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I am trying to add a holiday to my calendar in QuantLib such that my option pricing model considers this in pricing where I would expect that the time to expiry should decrease with the inclusion of a holiday, and my option reduce in price. However, when I use the .addHoliday method it successfully adds the holiday to the Calendar, but the option price doesn't change. It seems as if the option time to expiry is used from the DayCounter object and doesn't use the Calendar. Would my interpretation here be correct and if so, how would I add a holiday such that it affects my option pricing? My expectation is that the option price decreases by the same amount as if I reduced the expiry date by a day. Example below

import QuantLib as ql

def get_option_price(add_holiday):
    calculation_date = ql.Date(18, 1, 2023)
    ql.Settings.instance().evaluationDate = calculation_date

    expiry = ql.Date(30, 1, 2023)
    spot_price = 100.
    strike_price = 105.
    volatility = 0.50
    dividend_rate = 0
    option_type = ql.Option.Call

    risk_free_rate = 0.001
    day_count = ql.Actual365Fixed()
    calendar = ql.UnitedStates(0)
    
    if add_holiday:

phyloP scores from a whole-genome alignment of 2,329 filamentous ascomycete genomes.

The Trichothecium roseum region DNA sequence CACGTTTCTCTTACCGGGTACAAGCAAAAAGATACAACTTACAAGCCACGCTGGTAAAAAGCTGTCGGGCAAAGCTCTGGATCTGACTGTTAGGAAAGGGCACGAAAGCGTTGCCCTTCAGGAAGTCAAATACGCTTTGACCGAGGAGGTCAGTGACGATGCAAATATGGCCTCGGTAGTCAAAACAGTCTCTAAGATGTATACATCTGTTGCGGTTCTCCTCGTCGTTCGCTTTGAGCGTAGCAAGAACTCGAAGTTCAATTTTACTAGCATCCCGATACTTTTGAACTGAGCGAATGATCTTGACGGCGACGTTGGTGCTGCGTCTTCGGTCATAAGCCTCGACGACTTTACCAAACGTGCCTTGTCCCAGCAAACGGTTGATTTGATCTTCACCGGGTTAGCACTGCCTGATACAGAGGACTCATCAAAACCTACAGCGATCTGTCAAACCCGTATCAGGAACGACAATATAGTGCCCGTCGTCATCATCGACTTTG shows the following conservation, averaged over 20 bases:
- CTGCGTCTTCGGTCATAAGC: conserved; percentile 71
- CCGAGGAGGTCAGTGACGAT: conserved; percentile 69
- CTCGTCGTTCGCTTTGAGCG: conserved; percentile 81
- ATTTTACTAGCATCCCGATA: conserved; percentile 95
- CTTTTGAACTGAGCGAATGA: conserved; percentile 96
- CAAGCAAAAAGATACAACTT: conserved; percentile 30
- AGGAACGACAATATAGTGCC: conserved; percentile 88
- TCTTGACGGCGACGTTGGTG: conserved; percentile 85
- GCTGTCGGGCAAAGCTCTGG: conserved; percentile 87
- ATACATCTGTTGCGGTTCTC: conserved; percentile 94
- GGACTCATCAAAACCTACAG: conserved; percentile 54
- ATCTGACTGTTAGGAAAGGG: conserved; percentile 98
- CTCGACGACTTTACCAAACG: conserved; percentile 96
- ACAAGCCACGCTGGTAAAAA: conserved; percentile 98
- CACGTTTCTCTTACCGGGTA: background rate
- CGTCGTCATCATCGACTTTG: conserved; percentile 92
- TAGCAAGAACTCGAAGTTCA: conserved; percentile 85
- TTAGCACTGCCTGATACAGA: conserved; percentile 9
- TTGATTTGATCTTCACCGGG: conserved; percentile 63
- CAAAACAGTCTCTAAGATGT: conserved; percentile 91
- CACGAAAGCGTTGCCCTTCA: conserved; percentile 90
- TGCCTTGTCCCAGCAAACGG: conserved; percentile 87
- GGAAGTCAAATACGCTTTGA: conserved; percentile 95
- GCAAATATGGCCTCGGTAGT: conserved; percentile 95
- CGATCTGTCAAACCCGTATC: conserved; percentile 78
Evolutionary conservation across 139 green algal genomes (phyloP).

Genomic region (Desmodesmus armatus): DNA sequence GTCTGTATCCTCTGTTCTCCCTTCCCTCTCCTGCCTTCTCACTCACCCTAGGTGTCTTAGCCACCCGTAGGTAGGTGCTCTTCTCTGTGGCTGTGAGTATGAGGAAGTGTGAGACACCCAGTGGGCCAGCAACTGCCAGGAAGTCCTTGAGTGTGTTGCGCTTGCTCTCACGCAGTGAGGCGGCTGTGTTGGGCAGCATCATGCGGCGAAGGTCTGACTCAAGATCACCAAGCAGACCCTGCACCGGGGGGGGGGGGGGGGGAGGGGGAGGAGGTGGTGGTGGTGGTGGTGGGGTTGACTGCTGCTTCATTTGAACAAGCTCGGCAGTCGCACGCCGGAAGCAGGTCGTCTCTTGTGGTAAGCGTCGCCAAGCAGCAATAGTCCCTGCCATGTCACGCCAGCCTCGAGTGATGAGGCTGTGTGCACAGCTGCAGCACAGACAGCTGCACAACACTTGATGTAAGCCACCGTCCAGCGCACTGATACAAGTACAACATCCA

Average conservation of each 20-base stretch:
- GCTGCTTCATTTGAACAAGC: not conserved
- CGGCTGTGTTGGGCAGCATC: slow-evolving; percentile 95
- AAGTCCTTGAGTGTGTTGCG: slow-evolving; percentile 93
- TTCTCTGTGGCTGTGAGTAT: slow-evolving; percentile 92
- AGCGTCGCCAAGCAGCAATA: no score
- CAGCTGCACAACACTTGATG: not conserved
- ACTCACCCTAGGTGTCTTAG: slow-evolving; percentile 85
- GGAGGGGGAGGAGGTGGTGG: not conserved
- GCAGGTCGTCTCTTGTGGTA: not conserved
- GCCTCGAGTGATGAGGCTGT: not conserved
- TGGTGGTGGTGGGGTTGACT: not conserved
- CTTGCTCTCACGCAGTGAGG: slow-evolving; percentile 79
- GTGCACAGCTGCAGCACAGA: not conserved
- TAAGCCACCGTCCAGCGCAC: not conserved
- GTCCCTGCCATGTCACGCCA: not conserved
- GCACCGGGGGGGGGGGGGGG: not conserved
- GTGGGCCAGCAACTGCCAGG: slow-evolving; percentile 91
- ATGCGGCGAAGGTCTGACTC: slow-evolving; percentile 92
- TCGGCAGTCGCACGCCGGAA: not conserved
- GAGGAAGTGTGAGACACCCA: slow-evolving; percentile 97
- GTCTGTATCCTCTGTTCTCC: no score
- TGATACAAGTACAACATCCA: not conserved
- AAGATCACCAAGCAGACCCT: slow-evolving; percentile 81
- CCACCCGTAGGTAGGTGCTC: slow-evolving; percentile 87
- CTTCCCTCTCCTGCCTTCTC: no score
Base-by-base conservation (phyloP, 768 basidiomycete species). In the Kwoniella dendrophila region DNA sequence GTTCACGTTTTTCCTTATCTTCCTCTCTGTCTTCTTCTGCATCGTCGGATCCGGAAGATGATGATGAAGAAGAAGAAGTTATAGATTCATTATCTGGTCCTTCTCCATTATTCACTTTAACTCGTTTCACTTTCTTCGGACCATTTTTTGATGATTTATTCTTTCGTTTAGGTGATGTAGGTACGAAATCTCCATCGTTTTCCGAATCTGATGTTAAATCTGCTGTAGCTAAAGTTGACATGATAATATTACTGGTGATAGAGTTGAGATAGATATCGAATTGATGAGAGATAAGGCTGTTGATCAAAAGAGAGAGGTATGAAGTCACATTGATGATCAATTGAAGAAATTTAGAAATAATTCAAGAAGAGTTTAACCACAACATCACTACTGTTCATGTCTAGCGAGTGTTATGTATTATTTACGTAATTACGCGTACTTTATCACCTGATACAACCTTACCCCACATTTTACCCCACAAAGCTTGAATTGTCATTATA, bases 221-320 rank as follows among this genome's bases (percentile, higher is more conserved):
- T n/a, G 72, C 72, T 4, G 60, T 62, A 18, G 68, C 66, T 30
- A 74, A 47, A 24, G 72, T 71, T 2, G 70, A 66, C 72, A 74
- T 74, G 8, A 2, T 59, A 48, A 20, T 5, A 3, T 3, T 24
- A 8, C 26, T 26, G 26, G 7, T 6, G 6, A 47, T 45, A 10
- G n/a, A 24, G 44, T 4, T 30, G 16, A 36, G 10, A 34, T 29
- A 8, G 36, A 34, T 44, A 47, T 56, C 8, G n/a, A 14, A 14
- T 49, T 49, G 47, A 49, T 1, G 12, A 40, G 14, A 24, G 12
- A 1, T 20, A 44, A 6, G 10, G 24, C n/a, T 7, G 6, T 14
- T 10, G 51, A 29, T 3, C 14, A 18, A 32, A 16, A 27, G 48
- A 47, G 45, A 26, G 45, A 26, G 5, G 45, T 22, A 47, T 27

calendar.addHoliday(ql.Date(24, 1, 2023))
    print(add_holiday, ql.Calendar.holidayList(calendar, calculation_date, expiry))

    payoff = ql.PlainVanillaPayoff(option_type, strike_price)
    exercise = ql.EuropeanExercise(expiry)
    european_option = ql.VanillaOption(payoff, exercise)

    spot_handle = ql.QuoteHandle(ql.SimpleQuote(spot_price))
    flat_ts = ql.YieldTermStructureHandle(ql.FlatForward(calculation_date, risk_free_rate, day_count))
    dividend_yield = ql.YieldTermStructureHandle(ql.FlatForward(calculation_date, dividend_rate, day_count))
    flat_vol_ts = ql.BlackVolTermStructureHandle(ql.BlackConstantVol(calculation_date, calendar, volatility, day_count))
    bsm_process = ql.BlackScholesMertonProcess(spot_handle, dividend_yield, flat_ts, flat_vol_ts)

    european_option.setPricingEngine(ql.AnalyticEuropeanEngine(bsm_process))
    print(european_option.NPV(), european_option.delta())

get_option_price(False)
get_option_price(True)
False ()
1.7305073013860064 0.3111915181849204
True (Date(24,1,2023),)
1.7305073013860064 0.3111915181849204
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  • $\begingroup$ Most tools use expiry as a fraction of 365 or 365.25 days and a holiday has no impact on that (unless the expiry date itself would be a holiday and you shift to the next or prior business day). After all, the actual days to expiry are still the same, if there are holidays in between or not. You also specify actual/365 which means it counts every day und uses 365 days for computing the year fraction $\endgroup$
    – AKdemy
    Jan 20, 2023 at 10:53